White Dragon
Hong Kong 2004
Directed by Wilson Yip.

It's rare that I see a Hong Kong movie in the theater. But this one ran at the Gene Siskel Film Center in downtown Chicago, and I popped over after work this evening to catch it. The movie was shown in the small auditorium at the Film Center, and I mean small -- smaller than even the smallest of Cinema Multiplex screens. Even so, the theater was hardly filled, a far cry from the days, some years earlier, when a Hong Kong film playing at the Film Center was guaranteed to pack the house. It's hard for me to lament the small audience too much, since the absent majority were clearly the wise ones. WHITE DRAGON was a tiresome comedy in a genre that has worn out its welcome.

Cecilia Cheung stars as Phoenix Black, a spoiled rich school girl who plans on marrying the second Prince. Her plan goes well, until the blind assassin Chicken Feathers (or C.F., played by Francis Ng) shows up to kill the school principal. The cleaning woman furiously battles C.F. but loses, and in her near-death state, transfers her powers to Phoenix, who becomes "White Dragon Jr." afterwards and steals from the rich and gives to the poor. Not for altruistic reasons, but because it is good for her complexion. Later she and the second Prince fall in love, but they discover that C.F. has been hired to assassinate him, so she tries all the methods at her command to kill C.F. before it's too late.

Another in a long line of period romantic comedies with contemporary flourishes (these anacronisms are supposed to be the source of the humor). It's better than The Lion Roars, but not by much. The main problem is the humor falls flat, fails miserably, is predictable, or just old. The best jokes manage to elicit a groan or a head shake, the worst make you turn away from the screen, not wanting to embarass the performers further while watching the material kill them. Like when Phoenix asks the cleaning lady to repeat something, the film rewinds with zippy rewind sounds back to when she started speaking, at it repeats. Ugh.

This type of comedy was pioneered by Stephen Chow, who made it work because he understands comedy. He inhabited his period setting fully, but then occasionally whipped some anachronistic device out from nowhere. It was absurd, and funny. Watching Cecilia Cheun play a Pipa like it is a guitar and she is a rock star: not funny. WHITE DRAGON even trots out the old ancient McDonalds joke, perfected in God of Gamblers 3: Back to Shanghai, but it's tired.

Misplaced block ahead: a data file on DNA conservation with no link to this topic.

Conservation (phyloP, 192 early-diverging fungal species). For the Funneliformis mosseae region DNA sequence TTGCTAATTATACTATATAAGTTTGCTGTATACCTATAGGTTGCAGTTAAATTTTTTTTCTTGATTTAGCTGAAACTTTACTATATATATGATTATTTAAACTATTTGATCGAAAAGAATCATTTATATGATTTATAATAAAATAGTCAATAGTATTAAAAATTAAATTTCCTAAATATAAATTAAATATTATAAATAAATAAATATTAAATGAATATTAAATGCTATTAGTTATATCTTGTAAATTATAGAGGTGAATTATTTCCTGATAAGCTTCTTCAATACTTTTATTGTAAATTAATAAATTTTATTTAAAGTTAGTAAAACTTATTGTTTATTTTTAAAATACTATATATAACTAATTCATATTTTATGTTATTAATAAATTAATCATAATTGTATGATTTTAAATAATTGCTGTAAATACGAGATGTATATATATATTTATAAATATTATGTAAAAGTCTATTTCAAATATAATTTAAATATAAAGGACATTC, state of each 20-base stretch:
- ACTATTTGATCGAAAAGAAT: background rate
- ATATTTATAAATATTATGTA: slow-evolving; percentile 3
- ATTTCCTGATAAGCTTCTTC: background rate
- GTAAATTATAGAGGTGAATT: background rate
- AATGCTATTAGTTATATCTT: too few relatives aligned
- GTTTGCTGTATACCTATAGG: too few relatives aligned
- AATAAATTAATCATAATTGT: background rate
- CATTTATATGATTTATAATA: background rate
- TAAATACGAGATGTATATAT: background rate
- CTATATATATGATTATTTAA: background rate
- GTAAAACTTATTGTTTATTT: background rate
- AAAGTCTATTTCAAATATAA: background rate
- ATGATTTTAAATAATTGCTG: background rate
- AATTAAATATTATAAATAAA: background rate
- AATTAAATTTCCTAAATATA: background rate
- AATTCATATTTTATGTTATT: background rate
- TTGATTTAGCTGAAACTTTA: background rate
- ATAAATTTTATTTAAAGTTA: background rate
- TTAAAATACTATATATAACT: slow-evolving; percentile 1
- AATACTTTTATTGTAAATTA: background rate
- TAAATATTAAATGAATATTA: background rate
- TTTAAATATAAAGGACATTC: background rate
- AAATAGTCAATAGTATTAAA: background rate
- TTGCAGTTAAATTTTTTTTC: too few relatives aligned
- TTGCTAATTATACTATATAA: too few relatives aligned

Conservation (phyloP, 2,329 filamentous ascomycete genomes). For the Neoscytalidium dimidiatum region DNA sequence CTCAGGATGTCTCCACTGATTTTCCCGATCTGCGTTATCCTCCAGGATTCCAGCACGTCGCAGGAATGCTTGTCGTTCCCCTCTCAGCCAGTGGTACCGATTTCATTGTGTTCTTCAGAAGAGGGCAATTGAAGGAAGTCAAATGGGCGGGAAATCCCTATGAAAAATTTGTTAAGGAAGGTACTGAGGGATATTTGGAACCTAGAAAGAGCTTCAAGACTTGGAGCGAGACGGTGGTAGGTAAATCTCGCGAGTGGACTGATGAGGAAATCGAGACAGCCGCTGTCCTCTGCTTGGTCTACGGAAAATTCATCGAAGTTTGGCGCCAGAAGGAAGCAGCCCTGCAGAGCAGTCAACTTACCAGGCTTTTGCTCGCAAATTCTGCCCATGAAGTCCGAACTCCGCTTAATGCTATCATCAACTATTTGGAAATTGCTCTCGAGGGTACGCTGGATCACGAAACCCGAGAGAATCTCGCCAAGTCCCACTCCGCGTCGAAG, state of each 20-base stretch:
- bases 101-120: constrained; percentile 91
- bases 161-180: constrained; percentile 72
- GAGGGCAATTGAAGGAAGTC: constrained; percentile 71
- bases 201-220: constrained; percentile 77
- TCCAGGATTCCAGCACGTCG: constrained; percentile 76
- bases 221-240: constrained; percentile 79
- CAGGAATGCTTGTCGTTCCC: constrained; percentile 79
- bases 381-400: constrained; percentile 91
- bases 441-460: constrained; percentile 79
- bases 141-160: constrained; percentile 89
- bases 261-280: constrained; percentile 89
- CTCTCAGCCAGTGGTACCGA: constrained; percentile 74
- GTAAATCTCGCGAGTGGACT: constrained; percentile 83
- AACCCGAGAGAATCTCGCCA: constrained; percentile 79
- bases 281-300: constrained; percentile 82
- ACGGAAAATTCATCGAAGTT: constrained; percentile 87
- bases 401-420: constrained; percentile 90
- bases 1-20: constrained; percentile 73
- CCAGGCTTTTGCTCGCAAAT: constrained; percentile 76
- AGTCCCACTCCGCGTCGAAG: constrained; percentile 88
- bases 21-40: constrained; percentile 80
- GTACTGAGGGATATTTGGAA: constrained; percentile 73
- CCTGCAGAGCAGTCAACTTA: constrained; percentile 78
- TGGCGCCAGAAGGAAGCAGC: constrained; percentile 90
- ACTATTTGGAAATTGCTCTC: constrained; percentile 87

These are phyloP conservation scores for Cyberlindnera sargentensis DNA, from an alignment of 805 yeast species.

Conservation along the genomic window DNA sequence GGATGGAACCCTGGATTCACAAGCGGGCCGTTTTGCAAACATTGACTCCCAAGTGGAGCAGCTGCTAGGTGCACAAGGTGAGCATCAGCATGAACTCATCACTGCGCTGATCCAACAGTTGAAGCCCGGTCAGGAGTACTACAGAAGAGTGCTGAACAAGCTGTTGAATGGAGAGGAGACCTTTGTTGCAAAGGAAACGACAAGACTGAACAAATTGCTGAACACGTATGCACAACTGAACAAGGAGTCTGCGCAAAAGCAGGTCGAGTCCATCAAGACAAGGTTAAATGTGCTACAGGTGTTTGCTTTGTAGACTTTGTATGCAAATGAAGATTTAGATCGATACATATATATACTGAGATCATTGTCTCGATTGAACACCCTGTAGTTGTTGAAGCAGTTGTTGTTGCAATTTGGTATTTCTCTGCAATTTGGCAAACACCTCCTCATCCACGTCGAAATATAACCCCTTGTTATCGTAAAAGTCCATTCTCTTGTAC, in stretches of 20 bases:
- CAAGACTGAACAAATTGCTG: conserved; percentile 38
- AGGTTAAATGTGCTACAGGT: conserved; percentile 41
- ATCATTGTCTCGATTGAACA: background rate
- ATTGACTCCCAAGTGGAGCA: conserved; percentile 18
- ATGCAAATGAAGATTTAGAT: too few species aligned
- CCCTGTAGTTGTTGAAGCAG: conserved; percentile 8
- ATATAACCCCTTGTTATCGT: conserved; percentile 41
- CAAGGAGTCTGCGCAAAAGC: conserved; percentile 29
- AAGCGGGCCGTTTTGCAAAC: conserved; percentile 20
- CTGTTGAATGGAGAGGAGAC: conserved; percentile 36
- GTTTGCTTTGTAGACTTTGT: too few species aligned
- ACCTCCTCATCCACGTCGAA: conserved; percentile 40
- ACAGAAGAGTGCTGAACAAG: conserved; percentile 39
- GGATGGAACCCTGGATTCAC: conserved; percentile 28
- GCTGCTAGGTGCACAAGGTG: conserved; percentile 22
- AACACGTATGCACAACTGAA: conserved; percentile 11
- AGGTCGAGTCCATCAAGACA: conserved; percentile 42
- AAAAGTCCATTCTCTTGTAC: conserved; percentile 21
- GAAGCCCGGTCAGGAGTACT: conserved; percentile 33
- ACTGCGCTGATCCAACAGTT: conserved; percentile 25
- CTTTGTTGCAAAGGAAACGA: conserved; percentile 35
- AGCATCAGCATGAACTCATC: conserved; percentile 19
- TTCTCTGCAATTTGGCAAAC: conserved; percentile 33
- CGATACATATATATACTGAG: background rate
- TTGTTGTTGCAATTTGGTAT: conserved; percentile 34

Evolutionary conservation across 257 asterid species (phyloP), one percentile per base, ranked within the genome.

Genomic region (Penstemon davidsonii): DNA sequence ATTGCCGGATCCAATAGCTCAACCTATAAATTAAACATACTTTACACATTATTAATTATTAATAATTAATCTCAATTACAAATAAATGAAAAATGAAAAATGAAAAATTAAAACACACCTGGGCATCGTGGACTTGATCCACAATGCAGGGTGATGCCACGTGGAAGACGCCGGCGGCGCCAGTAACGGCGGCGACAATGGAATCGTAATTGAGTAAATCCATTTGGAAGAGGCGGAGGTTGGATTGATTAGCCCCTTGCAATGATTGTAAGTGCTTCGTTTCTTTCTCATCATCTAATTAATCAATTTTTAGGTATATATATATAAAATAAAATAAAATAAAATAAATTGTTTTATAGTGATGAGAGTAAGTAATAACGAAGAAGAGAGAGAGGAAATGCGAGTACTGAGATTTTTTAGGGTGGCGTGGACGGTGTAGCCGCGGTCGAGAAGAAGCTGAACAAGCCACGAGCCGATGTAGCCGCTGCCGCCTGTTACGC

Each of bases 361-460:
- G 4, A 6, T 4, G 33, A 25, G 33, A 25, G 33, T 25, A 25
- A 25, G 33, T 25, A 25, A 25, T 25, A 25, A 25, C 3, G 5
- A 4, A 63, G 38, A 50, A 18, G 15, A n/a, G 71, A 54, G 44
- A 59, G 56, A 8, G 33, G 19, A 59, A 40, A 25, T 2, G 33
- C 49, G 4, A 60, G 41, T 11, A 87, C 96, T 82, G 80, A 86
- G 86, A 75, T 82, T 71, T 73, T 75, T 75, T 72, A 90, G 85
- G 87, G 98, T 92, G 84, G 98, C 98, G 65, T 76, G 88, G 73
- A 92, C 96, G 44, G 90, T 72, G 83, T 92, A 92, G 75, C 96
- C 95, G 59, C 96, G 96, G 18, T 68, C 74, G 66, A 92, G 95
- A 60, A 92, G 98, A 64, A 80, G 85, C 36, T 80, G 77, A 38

When the comedy fails, we might at least hope the romance works. Alas, no. While both performers are good, Francis Ng's C.F. is just too silly and childlike, and it is not at all believable that Phoenix falls for him in any way. (The small audience groaned and sniggered when it seemed she would. Nobody was buying it).

Well, how about the action? The action, actually, is really good, and the only enjoyable component of the whole production. But it made me wonder -- why not build a serious film around those action setpieces? Why can't we have the story of a romance between a blind assassin and a social climber be told in a serious, or at least a straight-period, fashion? Frankly, I chalk it up to lack of nerve. Comedies sell, serious martial arts is more risky. Risk adverse producers and directors want to appeal to the whole movie going family, to make a light popcorn film minimally offensive and maximally profitable. WHITE DRAGON offends no one, but it entertains no one either. Wake me up when Hong Kong moviemakers find the courage to make a serious period swordplay film again.

As I was leaving the theater, I saw the lobby of the Film Center was packed. Everyone was waiting to see the next movie of the night. It wasn't a Hong Kong movie. Used to be, I would shake my head and think, "you don't know what you're missing." Today, I thought, "hey, what am I missing?"

Rating: Not Recommended (Not Recommended)

Posted by Peter Nepstad on February 10, 2005.

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